The lowdown: what is the AIB Start-up Academy all about?

Start-up nights will run from May to November 2015, connecting entrepreneurs

The AIB Start-up Academy is a joint venture between The Irish Times and AIB to help people start or strengthen their businesses by providing information, networking opportunities and the chance to win a place on an intensive training course run by Irish Times Training.

AIB teamed up with The Irish Times to launch the inaugural Start-up Academy last year.

The 2015/16 Academy will kick off with AIB Start-up Nights, a series of events across the country where industry leaders share their insights and experiences with entrepreneurs and people interested in starting their own business.

The nights, which run from May to November 2015, connect entrepreneurs with like-minded people and the wider start-up community.


While Dublin has a thriving tech start-up scene, these events extend beyond the tech sector and beyond Dublin. Last year’s participants ranged from food to environment to publishing businesses.


The Academy also wants to find the top start-up talent in the country. Entrepreneurs can apply for a spot on the intensive eight-week training course that begins in early 2016.

Applicants will go through a rigorous selection process. Last year almost 300 start-ups applied for the programme.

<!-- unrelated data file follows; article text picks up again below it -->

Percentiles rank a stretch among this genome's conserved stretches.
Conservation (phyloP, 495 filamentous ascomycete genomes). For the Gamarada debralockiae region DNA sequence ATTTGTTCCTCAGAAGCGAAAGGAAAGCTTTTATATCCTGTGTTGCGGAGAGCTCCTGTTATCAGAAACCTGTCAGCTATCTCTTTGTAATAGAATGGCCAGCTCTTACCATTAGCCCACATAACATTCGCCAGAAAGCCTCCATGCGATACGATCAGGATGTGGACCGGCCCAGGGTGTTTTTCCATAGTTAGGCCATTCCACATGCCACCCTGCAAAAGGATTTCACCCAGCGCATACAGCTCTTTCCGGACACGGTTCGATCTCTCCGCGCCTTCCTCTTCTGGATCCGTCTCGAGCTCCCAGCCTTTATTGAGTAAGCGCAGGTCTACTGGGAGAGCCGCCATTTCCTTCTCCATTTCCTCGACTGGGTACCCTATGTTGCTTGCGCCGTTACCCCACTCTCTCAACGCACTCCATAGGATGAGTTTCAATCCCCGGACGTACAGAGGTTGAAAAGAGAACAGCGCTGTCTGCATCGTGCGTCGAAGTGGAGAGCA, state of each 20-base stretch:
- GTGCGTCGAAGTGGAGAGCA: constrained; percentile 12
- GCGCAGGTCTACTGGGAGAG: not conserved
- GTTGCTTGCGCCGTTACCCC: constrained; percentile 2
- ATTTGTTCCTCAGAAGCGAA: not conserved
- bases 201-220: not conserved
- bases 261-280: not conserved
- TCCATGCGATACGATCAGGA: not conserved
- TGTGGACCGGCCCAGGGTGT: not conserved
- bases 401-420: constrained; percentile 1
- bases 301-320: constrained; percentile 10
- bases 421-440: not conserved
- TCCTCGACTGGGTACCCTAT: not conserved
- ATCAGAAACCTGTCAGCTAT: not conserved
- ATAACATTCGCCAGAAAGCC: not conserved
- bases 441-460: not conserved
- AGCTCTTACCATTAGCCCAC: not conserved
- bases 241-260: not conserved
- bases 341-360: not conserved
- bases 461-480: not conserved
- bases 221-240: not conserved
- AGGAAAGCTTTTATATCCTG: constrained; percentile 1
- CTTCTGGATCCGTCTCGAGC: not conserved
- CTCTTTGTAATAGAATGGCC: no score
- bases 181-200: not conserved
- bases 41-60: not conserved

Twenty companies were chosen to pitch in front of a panel of judges, who selected 10 finalists to participate in the academy. An eleventh start-up was chosen by popular vote.

The curriculum

The course, run by Irish Times Training, a subsidiary of The Irish Times, is designed to help entrepreneurs grow their businesses faster and more sustainably. The training programme covers a range of topics, from business modelling to social media strategy.

Over eight weeks, the academy finalists are guided through a curriculum focused on developing the skills essential to start-ups, including finance, accounting, marketing, sales, product development and more.

After the programme, the finalists will take part in another pitching event where a panel of judges will choose the overall winner of the academy.

Last year’s winner took home a grand prize worth €250,000, which included €140,000 in advertising spending, professional mentoring and office space in The Irish Times building.

The 2016 grand prize is valued atover €250,000, which includes a €20,000 cash investment for the overall winner and an advertising and mentorship package for each runner-up.